MPG: it’s the buzzword of the decade.  But what does it mean, and more importantly how does it apply to you? Put simply, miles per gallon is the amount of miles you can go on one gallon of fuel–it’s the industry standard and yard stick for vehicle efficiency. In this post you’ll learn how to estimate your base MPG, and then how to factor in the trailer combination to that base number.

Each vehicle has its own specific coefficient for efficiency, so now is a good time to grab your year, make and model of your tow vehicle. This info isn’t 100 percent necessary, but it will help in getting you the most specific results. I also recently went over how to estimate your miles per gallon when driving a moving van, so if you plan on towing a trailer combination with a moving van give that post a read as well.

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Step 1: Find the MPG estimates for your vehicle
This is where your tow vehicle’s year, make and model will come into play. The US Government offers the most exact numbers (since they are the folks who issue the official numbers) on their website. With the numbers from that site, I will choose an example. The car I drive, is a 2013 Corvette. A guy can dream, right? According to the estimates, a 2013 Corvette gets 17 MPG combined (Highway/City) and the V8 requires premium gasoline. Find the numbers specific to your car and write them down on a piece of paper for now.

Step 2: Think about your load
What will you be towing? Weight is one of the main factors that determine MPG, so if you’re going to be towing a trailer full of feathers, then you’re going to get much better MPG than your buddy who is towing a trailer of the same size full of bricks.  How you load the trailer will also affect the amount of friction on the combination. Remember to distribute the weight evenly from side to side, while being sure to load 60 percent in the front half and 40 percent in the back.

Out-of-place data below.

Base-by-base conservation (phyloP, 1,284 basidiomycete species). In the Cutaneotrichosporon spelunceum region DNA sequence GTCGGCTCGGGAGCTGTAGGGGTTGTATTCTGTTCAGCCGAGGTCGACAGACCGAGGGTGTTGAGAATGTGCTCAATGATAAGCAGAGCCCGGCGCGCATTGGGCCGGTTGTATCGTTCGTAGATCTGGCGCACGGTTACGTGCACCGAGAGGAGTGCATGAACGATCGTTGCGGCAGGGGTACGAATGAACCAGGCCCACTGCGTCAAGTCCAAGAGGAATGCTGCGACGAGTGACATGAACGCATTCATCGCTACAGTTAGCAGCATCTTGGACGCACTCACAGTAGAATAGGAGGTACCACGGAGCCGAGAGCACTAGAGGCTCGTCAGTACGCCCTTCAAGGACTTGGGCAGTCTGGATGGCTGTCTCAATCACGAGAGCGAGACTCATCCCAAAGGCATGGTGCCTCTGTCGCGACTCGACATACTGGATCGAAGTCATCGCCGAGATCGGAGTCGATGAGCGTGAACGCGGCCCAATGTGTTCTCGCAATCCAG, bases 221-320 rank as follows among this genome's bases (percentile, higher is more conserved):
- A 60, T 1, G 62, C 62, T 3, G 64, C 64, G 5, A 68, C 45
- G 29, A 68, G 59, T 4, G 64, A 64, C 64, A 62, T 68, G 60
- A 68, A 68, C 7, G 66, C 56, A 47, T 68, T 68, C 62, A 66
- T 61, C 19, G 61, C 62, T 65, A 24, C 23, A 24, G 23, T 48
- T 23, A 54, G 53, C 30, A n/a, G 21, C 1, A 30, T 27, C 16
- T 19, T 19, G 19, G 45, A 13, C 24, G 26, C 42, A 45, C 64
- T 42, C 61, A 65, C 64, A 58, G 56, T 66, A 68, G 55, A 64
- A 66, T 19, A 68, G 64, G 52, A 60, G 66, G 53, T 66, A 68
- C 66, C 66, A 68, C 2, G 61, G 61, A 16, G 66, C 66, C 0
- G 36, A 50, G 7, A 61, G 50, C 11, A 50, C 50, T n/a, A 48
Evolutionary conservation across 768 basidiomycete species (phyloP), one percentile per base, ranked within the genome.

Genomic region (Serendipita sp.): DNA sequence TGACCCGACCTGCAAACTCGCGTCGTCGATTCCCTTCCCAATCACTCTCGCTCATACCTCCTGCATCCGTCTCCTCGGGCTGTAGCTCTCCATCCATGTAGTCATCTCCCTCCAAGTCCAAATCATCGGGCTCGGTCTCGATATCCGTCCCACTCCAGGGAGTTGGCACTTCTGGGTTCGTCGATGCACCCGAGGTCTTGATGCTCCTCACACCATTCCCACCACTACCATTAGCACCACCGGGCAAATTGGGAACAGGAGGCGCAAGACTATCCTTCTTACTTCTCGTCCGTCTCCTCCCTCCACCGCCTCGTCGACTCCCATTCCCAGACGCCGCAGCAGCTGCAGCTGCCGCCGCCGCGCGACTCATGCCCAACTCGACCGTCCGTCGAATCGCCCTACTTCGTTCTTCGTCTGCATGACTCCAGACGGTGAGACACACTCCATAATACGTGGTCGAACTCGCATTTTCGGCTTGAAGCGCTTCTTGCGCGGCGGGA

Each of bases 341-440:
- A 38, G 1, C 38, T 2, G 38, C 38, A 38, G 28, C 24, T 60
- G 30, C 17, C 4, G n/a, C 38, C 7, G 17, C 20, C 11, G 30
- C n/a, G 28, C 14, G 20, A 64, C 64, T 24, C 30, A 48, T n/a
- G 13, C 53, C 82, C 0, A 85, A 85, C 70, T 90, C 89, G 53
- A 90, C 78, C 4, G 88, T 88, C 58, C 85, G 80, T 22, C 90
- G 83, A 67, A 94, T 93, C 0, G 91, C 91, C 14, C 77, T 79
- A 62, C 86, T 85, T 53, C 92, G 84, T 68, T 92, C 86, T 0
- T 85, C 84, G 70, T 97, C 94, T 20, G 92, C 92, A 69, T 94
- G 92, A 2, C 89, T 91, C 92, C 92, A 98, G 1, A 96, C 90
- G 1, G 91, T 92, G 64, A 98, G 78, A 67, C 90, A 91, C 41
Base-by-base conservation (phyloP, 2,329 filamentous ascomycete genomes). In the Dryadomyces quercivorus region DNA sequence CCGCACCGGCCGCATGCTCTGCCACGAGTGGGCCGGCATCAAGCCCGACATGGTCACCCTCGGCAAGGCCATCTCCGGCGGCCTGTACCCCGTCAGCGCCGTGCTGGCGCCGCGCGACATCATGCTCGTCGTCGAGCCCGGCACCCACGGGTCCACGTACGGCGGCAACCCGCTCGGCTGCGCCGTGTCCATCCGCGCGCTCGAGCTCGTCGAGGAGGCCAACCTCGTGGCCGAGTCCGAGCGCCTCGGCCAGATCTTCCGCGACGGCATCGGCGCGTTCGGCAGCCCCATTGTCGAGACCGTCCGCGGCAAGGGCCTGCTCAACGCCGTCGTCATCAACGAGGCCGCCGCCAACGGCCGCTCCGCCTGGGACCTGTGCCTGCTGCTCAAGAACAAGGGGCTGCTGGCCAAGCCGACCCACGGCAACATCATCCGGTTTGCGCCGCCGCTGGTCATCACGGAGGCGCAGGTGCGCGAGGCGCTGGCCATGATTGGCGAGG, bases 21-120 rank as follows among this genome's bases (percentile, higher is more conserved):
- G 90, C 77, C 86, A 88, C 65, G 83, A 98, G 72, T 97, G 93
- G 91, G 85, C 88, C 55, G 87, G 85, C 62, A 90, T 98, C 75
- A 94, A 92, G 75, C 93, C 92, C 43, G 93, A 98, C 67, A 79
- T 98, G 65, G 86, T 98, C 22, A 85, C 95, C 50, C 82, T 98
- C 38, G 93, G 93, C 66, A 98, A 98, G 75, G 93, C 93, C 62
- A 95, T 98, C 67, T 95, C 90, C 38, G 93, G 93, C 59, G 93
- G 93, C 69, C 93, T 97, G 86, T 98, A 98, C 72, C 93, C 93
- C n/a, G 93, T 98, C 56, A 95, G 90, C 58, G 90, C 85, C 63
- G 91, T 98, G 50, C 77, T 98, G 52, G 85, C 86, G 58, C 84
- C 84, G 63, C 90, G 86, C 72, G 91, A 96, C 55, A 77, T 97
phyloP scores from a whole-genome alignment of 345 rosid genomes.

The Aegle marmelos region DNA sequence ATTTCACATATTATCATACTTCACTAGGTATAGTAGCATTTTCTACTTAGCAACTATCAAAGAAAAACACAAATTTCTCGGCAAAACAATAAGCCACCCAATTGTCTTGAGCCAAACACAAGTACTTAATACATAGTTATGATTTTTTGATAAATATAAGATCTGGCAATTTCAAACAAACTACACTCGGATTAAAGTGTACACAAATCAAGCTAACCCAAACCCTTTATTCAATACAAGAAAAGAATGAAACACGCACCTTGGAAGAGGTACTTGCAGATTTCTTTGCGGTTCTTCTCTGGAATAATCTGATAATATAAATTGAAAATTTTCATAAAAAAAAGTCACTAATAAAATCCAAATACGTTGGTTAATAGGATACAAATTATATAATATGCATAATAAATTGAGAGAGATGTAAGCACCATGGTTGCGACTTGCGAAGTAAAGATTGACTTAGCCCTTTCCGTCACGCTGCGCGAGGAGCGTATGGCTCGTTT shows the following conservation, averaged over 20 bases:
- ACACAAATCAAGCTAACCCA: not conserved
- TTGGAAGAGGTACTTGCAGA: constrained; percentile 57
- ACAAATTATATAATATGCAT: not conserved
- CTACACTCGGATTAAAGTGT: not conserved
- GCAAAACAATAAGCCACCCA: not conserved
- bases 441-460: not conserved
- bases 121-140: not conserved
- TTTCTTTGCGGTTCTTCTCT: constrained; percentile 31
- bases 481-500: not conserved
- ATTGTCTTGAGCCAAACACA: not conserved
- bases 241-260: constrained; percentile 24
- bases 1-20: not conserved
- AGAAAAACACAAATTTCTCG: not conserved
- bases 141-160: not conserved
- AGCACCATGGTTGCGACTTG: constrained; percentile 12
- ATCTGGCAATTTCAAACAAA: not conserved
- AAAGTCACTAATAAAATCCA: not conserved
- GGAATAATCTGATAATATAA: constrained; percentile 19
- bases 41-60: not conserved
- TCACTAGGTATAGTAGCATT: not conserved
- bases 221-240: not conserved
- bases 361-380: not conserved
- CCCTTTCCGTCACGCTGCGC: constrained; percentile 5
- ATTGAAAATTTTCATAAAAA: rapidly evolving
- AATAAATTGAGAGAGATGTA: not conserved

Step 3: Plan your route
Think about how you will be driving. Is your trip all on the highway, or do you expect to be traversing city streets? Stop and go with a trailer combination requires more energy from your engine than driving without a trailer. This extra energy requires more fuel to be used.

Step 4: Estimate costs
With your numbers that you have written down from before, think about how your specific route will go. If I plan on moving from Phoenix to San Diego, I know that I’ll be doing mostly highway driving across a very flat stretch of road. According to the link above, my Corvette gets 21 MPG on the highway, so with an evenly loaded, modest trailer, I can expect about 15-20 miles per one gallon of fuel. The Vet’s got a 18 gallon fuel tank, so using a mid range-estimate of 18 miles per gallon, I can expect to travel 324 miles on one tank of gas. Combine this information with current gas estimates from sites like GasBuddy, and you can get an accurate estimate on just how much it will cost you.

Step 5: Enjoy the drive
Sit back, relax, and enjoy the open road. Take comfort in knowing you are a master at all things MPG, and even make a bet with other people in the car on just how far you think you can make it before running out of gas. With your new knowledge, you’re almost guaranteed to win that bet–or at least an ice cold slushie from your friend.

Do you know any MPG secrets? Are you an expert at getting the best miles per gallon all the time, every time? Let us know in the comments below.

  
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